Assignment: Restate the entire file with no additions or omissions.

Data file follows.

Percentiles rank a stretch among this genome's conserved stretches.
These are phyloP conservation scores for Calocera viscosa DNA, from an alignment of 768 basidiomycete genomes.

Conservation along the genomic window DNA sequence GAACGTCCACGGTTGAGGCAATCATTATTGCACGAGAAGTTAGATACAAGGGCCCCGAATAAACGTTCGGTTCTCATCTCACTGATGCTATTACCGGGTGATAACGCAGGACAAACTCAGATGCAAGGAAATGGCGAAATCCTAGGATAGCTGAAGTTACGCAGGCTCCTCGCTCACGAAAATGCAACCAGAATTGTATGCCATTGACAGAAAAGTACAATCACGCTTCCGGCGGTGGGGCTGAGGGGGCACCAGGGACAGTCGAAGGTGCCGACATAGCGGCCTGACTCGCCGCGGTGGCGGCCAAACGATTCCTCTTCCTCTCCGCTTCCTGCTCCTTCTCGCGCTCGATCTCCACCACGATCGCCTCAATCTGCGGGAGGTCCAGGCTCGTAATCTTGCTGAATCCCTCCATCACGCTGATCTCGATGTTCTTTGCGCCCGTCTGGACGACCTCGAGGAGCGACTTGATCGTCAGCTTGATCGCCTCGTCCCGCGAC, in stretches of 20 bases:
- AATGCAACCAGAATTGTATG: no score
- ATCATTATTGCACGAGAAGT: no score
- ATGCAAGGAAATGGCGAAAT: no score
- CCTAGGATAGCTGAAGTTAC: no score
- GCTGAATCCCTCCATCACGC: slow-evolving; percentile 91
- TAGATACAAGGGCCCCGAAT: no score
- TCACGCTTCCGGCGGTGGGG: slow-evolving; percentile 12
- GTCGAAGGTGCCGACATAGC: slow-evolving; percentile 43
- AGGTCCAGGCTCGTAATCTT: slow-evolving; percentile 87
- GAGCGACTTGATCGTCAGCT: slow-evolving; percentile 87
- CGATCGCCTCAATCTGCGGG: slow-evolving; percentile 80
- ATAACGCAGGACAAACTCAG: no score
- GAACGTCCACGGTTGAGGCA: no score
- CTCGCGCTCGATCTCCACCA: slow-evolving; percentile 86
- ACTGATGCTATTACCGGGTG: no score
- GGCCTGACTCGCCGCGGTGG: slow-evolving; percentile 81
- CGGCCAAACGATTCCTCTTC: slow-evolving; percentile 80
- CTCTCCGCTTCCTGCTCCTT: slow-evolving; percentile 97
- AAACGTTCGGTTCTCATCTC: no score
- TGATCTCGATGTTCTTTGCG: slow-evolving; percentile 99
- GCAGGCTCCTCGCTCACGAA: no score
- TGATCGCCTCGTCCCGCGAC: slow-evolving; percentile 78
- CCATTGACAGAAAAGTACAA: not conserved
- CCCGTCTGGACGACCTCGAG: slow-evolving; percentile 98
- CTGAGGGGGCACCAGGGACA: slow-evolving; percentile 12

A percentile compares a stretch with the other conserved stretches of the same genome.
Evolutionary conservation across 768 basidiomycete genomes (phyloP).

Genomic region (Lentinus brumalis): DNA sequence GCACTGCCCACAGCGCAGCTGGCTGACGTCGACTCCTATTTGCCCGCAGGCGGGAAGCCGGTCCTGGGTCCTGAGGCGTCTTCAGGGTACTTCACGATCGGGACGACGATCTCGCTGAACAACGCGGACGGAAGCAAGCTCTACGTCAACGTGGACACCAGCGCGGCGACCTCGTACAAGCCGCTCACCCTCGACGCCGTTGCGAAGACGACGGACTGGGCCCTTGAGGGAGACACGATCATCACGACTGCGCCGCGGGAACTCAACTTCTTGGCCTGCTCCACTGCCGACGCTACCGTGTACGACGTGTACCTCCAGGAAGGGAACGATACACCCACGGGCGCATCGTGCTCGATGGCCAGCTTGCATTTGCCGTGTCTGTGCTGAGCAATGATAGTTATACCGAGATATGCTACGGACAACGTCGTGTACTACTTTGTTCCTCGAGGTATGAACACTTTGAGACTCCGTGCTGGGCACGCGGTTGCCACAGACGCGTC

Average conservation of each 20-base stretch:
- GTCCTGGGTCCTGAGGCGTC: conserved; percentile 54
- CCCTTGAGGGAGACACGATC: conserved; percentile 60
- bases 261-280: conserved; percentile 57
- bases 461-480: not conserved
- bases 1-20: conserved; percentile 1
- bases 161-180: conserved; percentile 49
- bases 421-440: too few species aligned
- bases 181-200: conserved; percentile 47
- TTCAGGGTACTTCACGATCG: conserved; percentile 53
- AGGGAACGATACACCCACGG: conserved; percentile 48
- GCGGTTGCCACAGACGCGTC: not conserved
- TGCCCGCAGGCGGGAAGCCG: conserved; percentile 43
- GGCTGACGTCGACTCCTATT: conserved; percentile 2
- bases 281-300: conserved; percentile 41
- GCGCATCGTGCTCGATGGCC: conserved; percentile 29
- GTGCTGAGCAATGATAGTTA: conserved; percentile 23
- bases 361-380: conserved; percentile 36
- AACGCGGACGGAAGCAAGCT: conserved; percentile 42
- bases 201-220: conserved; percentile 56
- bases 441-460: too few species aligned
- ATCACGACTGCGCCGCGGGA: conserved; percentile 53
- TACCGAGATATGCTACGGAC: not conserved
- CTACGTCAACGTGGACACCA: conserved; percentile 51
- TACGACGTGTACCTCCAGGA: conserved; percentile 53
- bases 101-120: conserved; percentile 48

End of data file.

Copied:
Percentiles rank a stretch among this genome's conserved stretches.
These are phyloP conservation scores for Calocera viscosa DNA, from an alignment of 768 basidiomycete genomes.

Conservation along the genomic window DNA sequence GAACGTCCACGGTTGAGGCAATCATTATTGCACGAGAAGTTAGATACAAGGGCCCCGAATAAACGTTCGGTTCTCATCTCACTGATGCTATTACCGGGTGATAACGCAGGACAAACTCAGATGCAAGGAAATGGCGAAATCCTAGGATAGCTGAAGTTACGCAGGCTCCTCGCTCACGAAAATGCAACCAGAATTGTATGCCATTGACAGAAAAGTACAATCACGCTTCCGGCGGTGGGGCTGAGGGGGCACCAGGGACAGTCGAAGGTGCCGACATAGCGGCCTGACTCGCCGCGGTGGCGGCCAAACGATTCCTCTTCCTCTCCGCTTCCTGCTCCTTCTCGCGCTCGATCTCCACCACGATCGCCTCAATCTGCGGGAGGTCCAGGCTCGTAATCTTGCTGAATCCCTCCATCACGCTGATCTCGATGTTCTTTGCGCCCGTCTGGACGACCTCGAGGAGCGACTTGATCGTCAGCTTGATCGCCTCGTCCCGCGAC, in stretches of 20 bases:
- AATGCAACCAGAATTGTATG: no score
- ATCATTATTGCACGAGAAGT: no score
- ATGCAAGGAAATGGCGAAAT: no score
- CCTAGGATAGCTGAAGTTAC: no score
- GCTGAATCCCTCCATCACGC: slow-evolving; percentile 91
- TAGATACAAGGGCCCCGAAT: no score
- TCACGCTTCCGGCGGTGGGG: slow-evolving; percentile 12
- GTCGAAGGTGCCGACATAGC: slow-evolving; percentile 43
- AGGTCCAGGCTCGTAATCTT: slow-evolving; percentile 87
- GAGCGACTTGATCGTCAGCT: slow-evolving; percentile 87
- CGATCGCCTCAATCTGCGGG: slow-evolving; percentile 80
- ATAACGCAGGACAAACTCAG: no score
- GAACGTCCACGGTTGAGGCA: no score
- CTCGCGCTCGATCTCCACCA: slow-evolving; percentile 86
- ACTGATGCTATTACCGGGTG: no score
- GGCCTGACTCGCCGCGGTGG: slow-evolving; percentile 81
- CGGCCAAACGATTCCTCTTC: slow-evolving; percentile 80
- CTCTCCGCTTCCTGCTCCTT: slow-evolving; percentile 97
- AAACGTTCGGTTCTCATCTC: no score
- TGATCTCGATGTTCTTTGCG: slow-evolving; percentile 99
- GCAGGCTCCTCGCTCACGAA: no score
- TGATCGCCTCGTCCCGCGAC: slow-evolving; percentile 78
- CCATTGACAGAAAAGTACAA: not conserved
- CCCGTCTGGACGACCTCGAG: slow-evolving; percentile 98
- CTGAGGGGGCACCAGGGACA: slow-evolving; percentile 12

A percentile compares a stretch with the other conserved stretches of the same genome.
Evolutionary conservation across 768 basidiomycete genomes (phyloP).

Genomic region (Lentinus brumalis): DNA sequence GCACTGCCCACAGCGCAGCTGGCTGACGTCGACTCCTATTTGCCCGCAGGCGGGAAGCCGGTCCTGGGTCCTGAGGCGTCTTCAGGGTACTTCACGATCGGGACGACGATCTCGCTGAACAACGCGGACGGAAGCAAGCTCTACGTCAACGTGGACACCAGCGCGGCGACCTCGTACAAGCCGCTCACCCTCGACGCCGTTGCGAAGACGACGGACTGGGCCCTTGAGGGAGACACGATCATCACGACTGCGCCGCGGGAACTCAACTTCTTGGCCTGCTCCACTGCCGACGCTACCGTGTACGACGTGTACCTCCAGGAAGGGAACGATACACCCACGGGCGCATCGTGCTCGATGGCCAGCTTGCATTTGCCGTGTCTGTGCTGAGCAATGATAGTTATACCGAGATATGCTACGGACAACGTCGTGTACTACTTTGTTCCTCGAGGTATGAACACTTTGAGACTCCGTGCTGGGCACGCGGTTGCCACAGACGCGTC

Average conservation of each 20-base stretch:
- GTCCTGGGTCCTGAGGCGTC: conserved; percentile 54
- CCCTTGAGGGAGACACGATC: conserved; percentile 60
- bases 261-280: conserved; percentile 57
- bases 461-480: not conserved
- bases 1-20: conserved; percentile 1
- bases 161-180: conserved; percentile 49
- bases 421-440: too few species aligned
- bases 181-200: conserved; percentile 47
- TTCAGGGTACTTCACGATCG: conserved; percentile 53
- AGGGAACGATACACCCACGG: conserved; percentile 48
- GCGGTTGCCACAGACGCGTC: not conserved
- TGCCCGCAGGCGGGAAGCCG: conserved; percentile 43
- GGCTGACGTCGACTCCTATT: conserved; percentile 2
- bases 281-300: conserved; percentile 41
- GCGCATCGTGCTCGATGGCC: conserved; percentile 29
- GTGCTGAGCAATGATAGTTA: conserved; percentile 23
- bases 361-380: conserved; percentile 36
- AACGCGGACGGAAGCAAGCT: conserved; percentile 42
- bases 201-220: conserved; percentile 56
- bases 441-460: too few species aligned
- ATCACGACTGCGCCGCGGGA: conserved; percentile 53
- TACCGAGATATGCTACGGAC: not conserved
- CTACGTCAACGTGGACACCA: conserved; percentile 51
- TACGACGTGTACCTCCAGGA: conserved; percentile 53
- bases 101-120: conserved; percentile 48